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As the door slams shut behind me, the blare of CNN is mercifully replaced by the chirping of crickets. A cool breeze dances across my face, apologising for the dried sweat stains on my shirt. It keeps me company as I gingerly make my way up the dark hill, one of the few among Illinois’ many cornfields. With a flick of my wrists, I unfurl the flannel blanket on grass still warm from the afternoon sun and not yet wet from the evening dew. Earbuds pop into my ears, and Mumford and Sons croons about light, love, and second chances.
Finally, I’m ready.
The Milky Way greets me like the old friends we’ve become on my family’s annual August escape from the city’s lights, noises, and smells. Even after 30 years, there’s nothing mundane about the twinkling of more galaxies than the mind can comprehend.
With every celestial body I recognise, the day’s preoccupations fall into the abyss.
Did I turn off the oven? Pegasus winks. Yes.
Do I need to lower my cholesterol? The Big Dipper looks set to soak Hercules. Probably, but not tonight.
Is a tick crawling up my leg? If I squint, I imagine I can see Jupiter’s red spot. No, I’m wearing jeans.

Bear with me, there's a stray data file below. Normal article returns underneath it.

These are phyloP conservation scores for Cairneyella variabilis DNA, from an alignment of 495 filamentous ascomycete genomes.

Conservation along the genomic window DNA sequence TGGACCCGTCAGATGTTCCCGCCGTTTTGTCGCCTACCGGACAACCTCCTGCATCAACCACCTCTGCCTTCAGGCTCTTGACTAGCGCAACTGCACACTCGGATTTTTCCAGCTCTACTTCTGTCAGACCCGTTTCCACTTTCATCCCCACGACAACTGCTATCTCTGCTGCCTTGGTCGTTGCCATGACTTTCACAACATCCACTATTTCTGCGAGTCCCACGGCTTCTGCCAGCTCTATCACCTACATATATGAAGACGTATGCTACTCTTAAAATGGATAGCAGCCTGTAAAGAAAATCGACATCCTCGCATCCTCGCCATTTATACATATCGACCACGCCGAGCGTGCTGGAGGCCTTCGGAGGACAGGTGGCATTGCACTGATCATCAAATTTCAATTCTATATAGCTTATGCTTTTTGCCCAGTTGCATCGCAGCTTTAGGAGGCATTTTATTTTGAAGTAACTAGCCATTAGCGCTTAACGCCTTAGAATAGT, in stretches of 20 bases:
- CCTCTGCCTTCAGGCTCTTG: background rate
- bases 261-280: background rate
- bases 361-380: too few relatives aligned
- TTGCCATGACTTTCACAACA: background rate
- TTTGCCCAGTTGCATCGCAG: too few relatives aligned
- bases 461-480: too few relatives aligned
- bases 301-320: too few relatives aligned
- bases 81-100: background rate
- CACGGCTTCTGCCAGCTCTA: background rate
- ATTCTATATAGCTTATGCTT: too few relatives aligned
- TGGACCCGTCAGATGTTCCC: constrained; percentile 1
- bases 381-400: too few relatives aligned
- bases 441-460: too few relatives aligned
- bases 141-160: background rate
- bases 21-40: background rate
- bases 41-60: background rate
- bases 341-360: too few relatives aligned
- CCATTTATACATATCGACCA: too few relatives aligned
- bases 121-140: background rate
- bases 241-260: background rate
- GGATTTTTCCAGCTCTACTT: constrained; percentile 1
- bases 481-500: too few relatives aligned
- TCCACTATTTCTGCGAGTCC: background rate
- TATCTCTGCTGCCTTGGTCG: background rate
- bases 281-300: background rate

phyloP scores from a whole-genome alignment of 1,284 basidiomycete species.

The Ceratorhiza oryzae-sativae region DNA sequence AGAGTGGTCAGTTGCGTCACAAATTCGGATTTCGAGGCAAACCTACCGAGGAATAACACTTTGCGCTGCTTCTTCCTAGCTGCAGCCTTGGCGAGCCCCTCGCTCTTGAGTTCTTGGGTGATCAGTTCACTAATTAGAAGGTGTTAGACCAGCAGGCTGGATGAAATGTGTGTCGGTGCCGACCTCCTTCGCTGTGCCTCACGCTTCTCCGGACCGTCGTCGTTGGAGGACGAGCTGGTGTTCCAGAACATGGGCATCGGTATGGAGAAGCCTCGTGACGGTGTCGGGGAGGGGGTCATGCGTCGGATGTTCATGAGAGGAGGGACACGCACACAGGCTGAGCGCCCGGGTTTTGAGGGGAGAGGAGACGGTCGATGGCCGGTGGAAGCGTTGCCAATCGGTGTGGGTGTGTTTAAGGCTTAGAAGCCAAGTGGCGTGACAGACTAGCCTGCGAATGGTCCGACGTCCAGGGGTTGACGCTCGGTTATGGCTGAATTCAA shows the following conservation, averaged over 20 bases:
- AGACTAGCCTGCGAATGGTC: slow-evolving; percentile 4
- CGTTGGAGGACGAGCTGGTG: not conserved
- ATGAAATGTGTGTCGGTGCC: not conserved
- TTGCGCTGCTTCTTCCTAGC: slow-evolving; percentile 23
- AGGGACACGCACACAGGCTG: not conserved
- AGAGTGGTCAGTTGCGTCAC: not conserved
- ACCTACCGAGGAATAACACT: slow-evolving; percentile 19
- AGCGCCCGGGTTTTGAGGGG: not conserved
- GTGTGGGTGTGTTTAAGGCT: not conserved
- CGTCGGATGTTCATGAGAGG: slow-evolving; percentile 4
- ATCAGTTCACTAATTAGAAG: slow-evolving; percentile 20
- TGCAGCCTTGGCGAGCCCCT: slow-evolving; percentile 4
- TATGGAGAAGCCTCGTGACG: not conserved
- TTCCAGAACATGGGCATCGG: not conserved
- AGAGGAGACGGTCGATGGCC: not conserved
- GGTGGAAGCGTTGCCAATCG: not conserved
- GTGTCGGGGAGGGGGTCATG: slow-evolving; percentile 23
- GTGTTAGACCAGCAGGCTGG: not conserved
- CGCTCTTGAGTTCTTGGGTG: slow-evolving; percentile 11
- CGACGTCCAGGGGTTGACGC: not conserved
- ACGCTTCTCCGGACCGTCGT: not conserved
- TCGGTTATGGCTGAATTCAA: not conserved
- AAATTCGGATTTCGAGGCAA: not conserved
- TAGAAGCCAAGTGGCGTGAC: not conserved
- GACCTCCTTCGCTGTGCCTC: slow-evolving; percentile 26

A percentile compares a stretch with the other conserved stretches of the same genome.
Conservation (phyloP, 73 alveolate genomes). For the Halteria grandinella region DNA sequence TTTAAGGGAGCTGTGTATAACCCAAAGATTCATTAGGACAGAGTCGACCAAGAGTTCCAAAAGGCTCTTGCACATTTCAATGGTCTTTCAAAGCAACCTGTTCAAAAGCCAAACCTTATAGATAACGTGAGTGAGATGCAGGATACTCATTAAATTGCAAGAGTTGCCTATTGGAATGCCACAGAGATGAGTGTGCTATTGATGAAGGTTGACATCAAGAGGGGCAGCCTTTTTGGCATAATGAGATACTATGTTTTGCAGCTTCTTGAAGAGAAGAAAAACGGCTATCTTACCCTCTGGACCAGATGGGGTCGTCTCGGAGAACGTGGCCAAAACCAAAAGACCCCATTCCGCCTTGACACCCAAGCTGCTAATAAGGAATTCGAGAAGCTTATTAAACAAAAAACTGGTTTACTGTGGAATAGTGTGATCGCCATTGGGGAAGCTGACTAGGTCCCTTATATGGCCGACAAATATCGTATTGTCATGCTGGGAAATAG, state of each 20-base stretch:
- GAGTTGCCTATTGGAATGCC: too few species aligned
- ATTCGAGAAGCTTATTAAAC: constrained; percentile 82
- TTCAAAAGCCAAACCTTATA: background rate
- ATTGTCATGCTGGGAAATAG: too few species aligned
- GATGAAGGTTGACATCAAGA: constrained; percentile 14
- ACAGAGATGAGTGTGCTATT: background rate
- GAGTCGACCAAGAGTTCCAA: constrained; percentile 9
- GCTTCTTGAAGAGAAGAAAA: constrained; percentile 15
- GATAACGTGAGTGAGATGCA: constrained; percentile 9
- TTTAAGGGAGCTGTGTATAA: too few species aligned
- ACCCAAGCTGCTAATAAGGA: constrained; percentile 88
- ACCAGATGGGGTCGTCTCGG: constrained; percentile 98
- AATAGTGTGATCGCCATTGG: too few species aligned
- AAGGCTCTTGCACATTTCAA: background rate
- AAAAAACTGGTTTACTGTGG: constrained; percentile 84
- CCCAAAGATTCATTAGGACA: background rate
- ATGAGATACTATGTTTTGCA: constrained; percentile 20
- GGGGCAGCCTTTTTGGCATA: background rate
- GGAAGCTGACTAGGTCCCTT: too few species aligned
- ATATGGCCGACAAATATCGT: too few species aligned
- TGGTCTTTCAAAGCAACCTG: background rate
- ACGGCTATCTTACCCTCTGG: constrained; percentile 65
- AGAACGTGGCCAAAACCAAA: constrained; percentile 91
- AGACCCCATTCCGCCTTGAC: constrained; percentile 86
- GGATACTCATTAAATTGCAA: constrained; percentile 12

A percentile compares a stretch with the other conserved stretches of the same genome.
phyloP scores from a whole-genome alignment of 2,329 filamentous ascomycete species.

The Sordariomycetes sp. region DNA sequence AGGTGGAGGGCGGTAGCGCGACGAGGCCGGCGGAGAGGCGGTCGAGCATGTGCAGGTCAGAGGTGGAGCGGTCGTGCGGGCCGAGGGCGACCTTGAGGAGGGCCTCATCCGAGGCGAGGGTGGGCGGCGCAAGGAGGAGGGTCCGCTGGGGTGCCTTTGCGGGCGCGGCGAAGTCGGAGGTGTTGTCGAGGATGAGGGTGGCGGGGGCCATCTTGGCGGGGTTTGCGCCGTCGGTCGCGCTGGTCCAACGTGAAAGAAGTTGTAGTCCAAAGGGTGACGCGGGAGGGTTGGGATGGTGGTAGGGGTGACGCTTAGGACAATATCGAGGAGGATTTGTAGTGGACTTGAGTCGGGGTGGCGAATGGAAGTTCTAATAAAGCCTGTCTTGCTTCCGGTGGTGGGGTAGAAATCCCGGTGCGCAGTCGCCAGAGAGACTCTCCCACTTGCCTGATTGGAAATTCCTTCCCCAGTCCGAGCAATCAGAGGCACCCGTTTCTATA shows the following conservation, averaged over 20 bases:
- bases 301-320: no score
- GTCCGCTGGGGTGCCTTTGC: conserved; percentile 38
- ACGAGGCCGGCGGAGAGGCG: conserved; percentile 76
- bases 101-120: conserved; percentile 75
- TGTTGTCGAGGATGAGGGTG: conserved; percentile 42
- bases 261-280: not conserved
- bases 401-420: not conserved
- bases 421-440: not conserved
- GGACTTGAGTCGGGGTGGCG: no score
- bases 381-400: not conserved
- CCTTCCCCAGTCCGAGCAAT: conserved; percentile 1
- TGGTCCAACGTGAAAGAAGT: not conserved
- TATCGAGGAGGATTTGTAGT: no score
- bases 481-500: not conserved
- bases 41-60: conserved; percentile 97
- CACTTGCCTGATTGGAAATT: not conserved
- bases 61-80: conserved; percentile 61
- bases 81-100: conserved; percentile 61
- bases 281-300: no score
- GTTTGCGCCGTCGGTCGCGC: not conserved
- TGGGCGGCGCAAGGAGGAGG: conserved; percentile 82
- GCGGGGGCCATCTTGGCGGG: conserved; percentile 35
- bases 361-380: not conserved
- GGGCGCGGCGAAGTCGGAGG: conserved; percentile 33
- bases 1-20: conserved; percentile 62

Would Grandpa, still incomprehensibly gone after two years, be proud of me?
Should I have taken the job in Washington?
Will I ever love again?
Not even Aquila, the eagle, can fly away with my deepest fears. But for now, the strumming of Lyra, the lyre, keeps the panic at bay.
Time loses meaning as my thoughts and eyes wander across the starry sky. My gaze just so happens to rest at the precise spot above the tree line where a pinprick of white-blue light bursts into being. As it grows and streaks halfway across the sky, I gasp in surprise, delight, and most of all, wonder at the billions of years and incalculable odds that brought me and the shooting star face to face in this moment. Absurdly, I know the ancient debris is a message for me and me alone. Tonight, it says, you don’t need answers.